Turn on output buffering
Output Control Functions
PHP Manual


(PHP 4, PHP 5)

ob_startTurn on output buffering


bool ob_start ([ callable $output_callback = NULL [, int $chunk_size = 0 [, int $flags = PHP_OUTPUT_HANDLER_STDFLAGS ]]] )

This function will turn output buffering on. While output buffering is active no output is sent from the script (other than headers), instead the output is stored in an internal buffer.

The contents of this internal buffer may be copied into a string variable using ob_get_contents(). To output what is stored in the internal buffer, use ob_end_flush(). Alternatively, ob_end_clean() will silently discard the buffer contents.


Some web servers (e.g. Apache) change the working directory of a script when calling the callback function. You can change it back by e.g. chdir(dirname($_SERVER['SCRIPT_FILENAME'])) in the callback function.

Output buffers are stackable, that is, you may call ob_start() while another ob_start() is active. Just make sure that you call ob_end_flush() the appropriate number of times. If multiple output callback functions are active, output is being filtered sequentially through each of them in nesting order.



An optional output_callback function may be specified. This function takes a string as a parameter and should return a string. The function will be called when the output buffer is flushed (sent) or cleaned (with ob_flush(), ob_clean() or similar function) or when the output buffer is flushed to the browser at the end of the request. When output_callback is called, it will receive the contents of the output buffer as its parameter and is expected to return a new output buffer as a result, which will be sent to the browser. If the output_callback is not a callable function, this function will return FALSE. This is the callback signature:

string handler ( string $buffer [, int $phase ] )
Contents of the output buffer.
Bitmask of PHP_OUTPUT_HANDLER_* constants.

If output_callback returns FALSE original input is sent to the browser.

The output_callback parameter may be bypassed by passing a NULL value.

ob_end_clean(), ob_end_flush(), ob_clean(), ob_flush() and ob_start() may not be called from a callback function. If you call them from callback function, the behavior is undefined. If you would like to delete the contents of a buffer, return "" (a null string) from callback function. You can't even call functions using the output buffering functions like print_r($expression, true) or highlight_file($filename, true) from a callback function.


In PHP 4.0.4, ob_gzhandler() was introduced to facilitate sending gz-encoded data to web browsers that support compressed web pages. ob_gzhandler() determines what type of content encoding the browser will accept and will return its output accordingly.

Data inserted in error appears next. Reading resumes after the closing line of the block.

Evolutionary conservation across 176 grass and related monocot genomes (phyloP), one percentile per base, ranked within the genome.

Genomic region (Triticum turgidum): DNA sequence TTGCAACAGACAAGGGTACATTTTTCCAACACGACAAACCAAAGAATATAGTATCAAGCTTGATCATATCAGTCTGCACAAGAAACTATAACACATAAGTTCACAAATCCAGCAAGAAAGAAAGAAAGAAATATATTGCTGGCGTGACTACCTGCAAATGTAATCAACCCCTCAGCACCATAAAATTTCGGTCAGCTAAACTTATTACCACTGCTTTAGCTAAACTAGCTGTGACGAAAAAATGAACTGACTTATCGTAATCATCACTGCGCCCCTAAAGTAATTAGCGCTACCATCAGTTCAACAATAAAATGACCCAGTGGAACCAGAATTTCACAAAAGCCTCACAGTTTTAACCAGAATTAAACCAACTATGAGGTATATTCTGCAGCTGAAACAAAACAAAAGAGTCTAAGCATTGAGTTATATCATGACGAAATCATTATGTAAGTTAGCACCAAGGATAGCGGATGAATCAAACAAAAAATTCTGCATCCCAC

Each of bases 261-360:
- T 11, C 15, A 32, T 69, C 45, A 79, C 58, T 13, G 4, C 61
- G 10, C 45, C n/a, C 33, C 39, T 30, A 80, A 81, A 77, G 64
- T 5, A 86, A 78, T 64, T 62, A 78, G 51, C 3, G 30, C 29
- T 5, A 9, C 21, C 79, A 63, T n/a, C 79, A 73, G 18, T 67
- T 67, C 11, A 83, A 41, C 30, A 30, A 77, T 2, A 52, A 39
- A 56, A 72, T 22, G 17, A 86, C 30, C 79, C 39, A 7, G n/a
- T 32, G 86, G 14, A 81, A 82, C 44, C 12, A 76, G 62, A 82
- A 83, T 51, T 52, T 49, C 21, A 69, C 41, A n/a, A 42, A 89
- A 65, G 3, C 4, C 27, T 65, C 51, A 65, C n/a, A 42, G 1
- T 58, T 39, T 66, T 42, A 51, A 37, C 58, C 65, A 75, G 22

If the optional parameter chunk_size is passed, the buffer will be flushed after any output call which causes the buffer's length to equal or exceed chunk_size. The default value 0 means that the output function will only be called when the output buffer is closed.

Prior to PHP 5.4.0, the value 1 was a special case value that set the chunk size to 4096 bytes.


The flags parameter is a bitmask that controls the operations that can be performed on the output buffer. The default is to allow output buffers to be cleaned, flushed and removed, which can be set explicitly via PHP_OUTPUT_HANDLER_CLEANABLE | PHP_OUTPUT_HANDLER_FLUSHABLE | PHP_OUTPUT_HANDLER_REMOVABLE, or PHP_OUTPUT_HANDLER_STDFLAGS as shorthand.

Each flag controls access to a set of functions, as described below:
Constant Functions
PHP_OUTPUT_HANDLER_CLEANABLE ob_clean(), ob_end_clean(), and ob_get_clean().
PHP_OUTPUT_HANDLER_FLUSHABLE ob_end_flush(), ob_flush(), and ob_get_flush().
PHP_OUTPUT_HANDLER_REMOVABLE ob_end_clean(), ob_end_flush(), and ob_get_flush().

Return Values

Returns TRUE on success or FALSE on failure.


Version Description
5.4.0 The third parameter of ob_start() changed from a boolean parameter called erase (which, if set to FALSE, would prevent the output buffer from being deleted until the script finished executing) to an integer parameter called flags. Unfortunately, this results in an API compatibility break for code written prior to PHP 5.4.0 that uses the third parameter. See the flags example for an example of how to handle this with code that needs to be compatible with both.
5.4.0 A chunk size of 1 now results in chunks of 1 byte being sent to the output buffer.
4.3.2 This function was changed to return FALSE in case the passed output_callback can not be executed.
4.2.0 Added the erase parameter.


Example #1 User defined callback function example


function callback($buffer)
// replace all the apples with oranges
return (str_replace("apples""oranges"$buffer));


<p>It's like comparing apples to oranges.</p>



The above example will output:

<p>It's like comparing oranges to oranges.</p>

Example #2 Creating an uneraseable output buffer in a way compatible with both PHP 5.3 and 5.4


if (version_compare(PHP_VERSION'5.4.0''>=')) {
} else {


See Also

Output Control Functions
PHP Manual